Can the BIOS of the new V be accessed using the tablet alone?

No, accessing or configuring the BIOS will require a keyboard, either the V Keyboard or one connected through USB.


How does the new V charge?

The V charges through its USB Type-C ports using the USB Power Delivery (USB-PD) standard. The exact charging specifications will be locked down during the prototype phases.

Can all Type-C ports be used to charge the new V?

All USB Type-C ports on the V support the USB Power Delivery (USB-PD) standard. Because of this, it does not matter which of the ports is used to charge the device, and you can plug in your adapter from whichever side is most convenient.

What plug will the power adapter have?

This is yet to be confirmed. For the first-gen V, we tried our best to cover as many options by including an international plug set that included North-American, European, Australian, and British connectors. Given that there are over a dozen local plugs worldwide, it is unlikely that we can offer them all, but we will evaluate our options for the new V.

What is the expected battery life of the new V?

We aim to reduce the energy consumption of our components as much as possible and sought to include as big a battery as the available space allows, which is currently estimated at 41.3Wh. We will provide estimates of the battery life once we have correctly functioning prototypes to test.

Can the new V cap the maximum battery charge level?

We are currently looking into the possibility of adding a battery charging cap in the BIOS. This will allow users to preserve battery lifespan in the long term in exchange for shorter battery life in the short term.


Will the new V support Linux?

The new V is, first and foremost, developed to be a Windows device and ships with Windows 10 Pro pre-installed. As such, our primary concern is to source components that work well under Windows, and there are no plans to support or test Linux officially. However, the Linux community is exceptionally crafty and will likely get most if not all of the hardware on board to function.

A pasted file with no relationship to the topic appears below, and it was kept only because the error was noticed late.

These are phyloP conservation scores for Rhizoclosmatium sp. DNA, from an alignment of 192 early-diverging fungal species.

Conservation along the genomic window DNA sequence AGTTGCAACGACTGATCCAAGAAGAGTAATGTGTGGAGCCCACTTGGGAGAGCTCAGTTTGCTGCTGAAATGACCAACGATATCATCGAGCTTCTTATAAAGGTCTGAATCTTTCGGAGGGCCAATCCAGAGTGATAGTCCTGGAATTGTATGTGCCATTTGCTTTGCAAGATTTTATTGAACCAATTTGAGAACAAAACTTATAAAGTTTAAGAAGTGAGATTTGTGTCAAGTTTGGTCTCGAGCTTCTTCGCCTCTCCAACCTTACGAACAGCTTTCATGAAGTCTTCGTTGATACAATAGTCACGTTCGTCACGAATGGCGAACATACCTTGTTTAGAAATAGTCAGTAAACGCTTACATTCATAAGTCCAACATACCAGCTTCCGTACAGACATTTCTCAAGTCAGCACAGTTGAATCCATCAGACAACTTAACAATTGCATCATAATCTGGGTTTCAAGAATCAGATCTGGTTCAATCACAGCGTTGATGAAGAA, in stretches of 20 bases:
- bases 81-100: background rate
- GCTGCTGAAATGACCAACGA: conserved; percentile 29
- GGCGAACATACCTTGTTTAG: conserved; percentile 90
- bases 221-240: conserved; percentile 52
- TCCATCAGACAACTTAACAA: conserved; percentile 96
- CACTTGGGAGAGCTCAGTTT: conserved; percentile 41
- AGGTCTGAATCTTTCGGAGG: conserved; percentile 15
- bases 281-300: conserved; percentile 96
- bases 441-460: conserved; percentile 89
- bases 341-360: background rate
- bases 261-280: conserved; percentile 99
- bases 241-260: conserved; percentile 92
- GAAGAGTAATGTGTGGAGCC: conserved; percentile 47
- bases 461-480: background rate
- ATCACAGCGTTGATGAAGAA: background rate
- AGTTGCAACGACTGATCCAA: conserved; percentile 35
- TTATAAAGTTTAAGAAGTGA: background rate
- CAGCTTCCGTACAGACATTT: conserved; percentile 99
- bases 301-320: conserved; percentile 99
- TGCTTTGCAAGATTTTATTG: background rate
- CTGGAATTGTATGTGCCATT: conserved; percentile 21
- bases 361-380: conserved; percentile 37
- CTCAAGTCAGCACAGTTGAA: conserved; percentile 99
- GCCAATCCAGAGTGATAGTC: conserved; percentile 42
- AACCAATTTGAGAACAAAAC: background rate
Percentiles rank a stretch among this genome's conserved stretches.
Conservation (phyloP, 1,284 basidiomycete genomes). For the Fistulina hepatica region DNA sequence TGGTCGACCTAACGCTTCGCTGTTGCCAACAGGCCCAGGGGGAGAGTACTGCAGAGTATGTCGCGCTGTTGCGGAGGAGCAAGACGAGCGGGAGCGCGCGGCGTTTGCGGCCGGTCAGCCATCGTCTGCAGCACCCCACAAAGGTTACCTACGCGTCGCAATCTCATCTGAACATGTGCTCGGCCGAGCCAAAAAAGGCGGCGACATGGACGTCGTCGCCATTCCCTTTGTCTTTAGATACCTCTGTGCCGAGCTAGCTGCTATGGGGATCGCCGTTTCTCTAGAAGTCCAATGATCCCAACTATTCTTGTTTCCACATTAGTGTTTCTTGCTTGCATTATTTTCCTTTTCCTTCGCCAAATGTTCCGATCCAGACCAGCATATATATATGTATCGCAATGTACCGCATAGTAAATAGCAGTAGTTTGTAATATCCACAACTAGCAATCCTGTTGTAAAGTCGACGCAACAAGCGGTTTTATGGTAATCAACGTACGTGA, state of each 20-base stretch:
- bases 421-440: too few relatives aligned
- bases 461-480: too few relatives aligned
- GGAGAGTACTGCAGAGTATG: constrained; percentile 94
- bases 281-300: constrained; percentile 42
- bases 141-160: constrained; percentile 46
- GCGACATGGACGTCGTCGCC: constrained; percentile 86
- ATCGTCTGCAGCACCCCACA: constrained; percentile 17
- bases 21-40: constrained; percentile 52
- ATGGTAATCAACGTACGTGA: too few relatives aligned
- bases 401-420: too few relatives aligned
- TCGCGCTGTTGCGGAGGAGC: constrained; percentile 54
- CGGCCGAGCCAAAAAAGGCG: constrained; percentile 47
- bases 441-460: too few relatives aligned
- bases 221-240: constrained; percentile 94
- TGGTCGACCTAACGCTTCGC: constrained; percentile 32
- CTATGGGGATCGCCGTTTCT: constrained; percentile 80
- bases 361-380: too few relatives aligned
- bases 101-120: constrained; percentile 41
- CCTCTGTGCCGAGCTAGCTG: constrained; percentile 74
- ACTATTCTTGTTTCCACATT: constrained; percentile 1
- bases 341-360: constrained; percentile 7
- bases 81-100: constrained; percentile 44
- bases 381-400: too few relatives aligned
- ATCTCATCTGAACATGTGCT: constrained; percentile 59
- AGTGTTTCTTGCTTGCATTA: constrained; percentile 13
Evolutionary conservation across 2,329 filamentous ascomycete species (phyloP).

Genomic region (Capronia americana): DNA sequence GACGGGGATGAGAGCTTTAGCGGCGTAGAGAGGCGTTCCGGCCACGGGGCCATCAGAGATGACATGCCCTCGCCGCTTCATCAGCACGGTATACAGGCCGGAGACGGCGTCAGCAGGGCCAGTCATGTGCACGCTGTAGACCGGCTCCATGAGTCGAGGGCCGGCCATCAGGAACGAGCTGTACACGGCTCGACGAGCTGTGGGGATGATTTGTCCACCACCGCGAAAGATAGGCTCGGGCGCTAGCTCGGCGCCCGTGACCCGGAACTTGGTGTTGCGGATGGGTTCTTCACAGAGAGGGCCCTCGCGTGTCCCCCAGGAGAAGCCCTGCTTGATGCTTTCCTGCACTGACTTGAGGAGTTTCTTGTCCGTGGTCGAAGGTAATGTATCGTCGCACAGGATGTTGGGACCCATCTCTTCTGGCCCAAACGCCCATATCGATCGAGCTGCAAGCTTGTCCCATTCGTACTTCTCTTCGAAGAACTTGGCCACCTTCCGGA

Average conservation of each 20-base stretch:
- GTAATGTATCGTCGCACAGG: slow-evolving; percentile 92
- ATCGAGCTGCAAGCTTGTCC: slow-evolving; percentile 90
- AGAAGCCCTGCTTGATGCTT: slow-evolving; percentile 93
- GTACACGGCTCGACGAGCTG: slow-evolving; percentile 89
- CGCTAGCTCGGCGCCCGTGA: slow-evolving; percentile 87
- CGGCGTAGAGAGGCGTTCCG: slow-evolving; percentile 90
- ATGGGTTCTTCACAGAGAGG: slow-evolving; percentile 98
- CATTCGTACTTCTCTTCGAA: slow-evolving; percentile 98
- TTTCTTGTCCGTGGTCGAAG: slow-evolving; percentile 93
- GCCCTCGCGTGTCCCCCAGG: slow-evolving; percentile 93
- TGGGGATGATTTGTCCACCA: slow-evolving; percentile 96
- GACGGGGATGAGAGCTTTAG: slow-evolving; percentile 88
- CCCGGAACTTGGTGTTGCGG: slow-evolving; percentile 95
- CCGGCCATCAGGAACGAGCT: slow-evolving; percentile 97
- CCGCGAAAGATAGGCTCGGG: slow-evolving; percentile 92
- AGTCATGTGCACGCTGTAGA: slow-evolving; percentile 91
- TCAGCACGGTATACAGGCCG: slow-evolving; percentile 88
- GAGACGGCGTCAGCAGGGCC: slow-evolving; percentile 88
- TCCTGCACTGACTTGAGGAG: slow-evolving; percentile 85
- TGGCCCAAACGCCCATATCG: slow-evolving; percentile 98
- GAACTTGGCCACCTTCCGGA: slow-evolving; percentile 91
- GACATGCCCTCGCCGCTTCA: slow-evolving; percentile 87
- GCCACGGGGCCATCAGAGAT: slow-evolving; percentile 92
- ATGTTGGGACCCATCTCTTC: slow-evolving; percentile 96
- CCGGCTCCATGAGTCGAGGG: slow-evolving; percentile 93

Will the new V be compatible with Windows 10X?

The new V ships with Windows 10 Pro pre-installed. Though we expect it to be compatible with Windows 10X, this operating system has not yet been released, and there are no plans to support or test Windows 10X officially.

Will the new V be available without an operating system?

No, all new V’s ship with Windows 10 Pro pre-installed. Though tech-savvy people will be able to install their own operating system, the lack of an OS would render the device useless out-of-the-box for novice users. We are limited in the number of variants (SKUs) we can provide, so we cannot afford to make any of them unusable to most everyday end-users.


What is the form factor of the new V?

The new V is a detachable, tablet-first 2-in-1 tablet and laptop computer with a kickstand and a keyboard cover, just like the first-gen V.

How thick will the bezels of the new V be?

The V has edge-to-edge cover glass, bounded only by a thin aluminum frame to protect it from edge impacts. This combined ‘bezel’ measures approximately 11mm left and right, and 13.4mm on the top and bottom.

Is the new V vulnerable to bending (as seen with, for instance, iPad Pro)?

The internals’ accessibility is a particular challenge in designing the new V, as this often requires carefully fitting together separate housing components. Many design directions have already been tried but abandoned for resulting in too flimsy a device, as we take great care to build a sturdy and durable product.

Will the kickstand of the new V have a sharp edge?

The design team has taken great care to avoid sharp edges on the device, including its kickstand. This way, it will be safe and comfortable to hold, and will not cause damage to the surface upon which the V is used.

Will the active cooling of the new V be vulnerable to dust?

The air intake and exhaust (as well as the speaker holes) will have mesh filters in place to protect against the ingress of dust and other debris. We are aware that this will not completely negate the build-up of dust, but it should help your device stay clean and cool.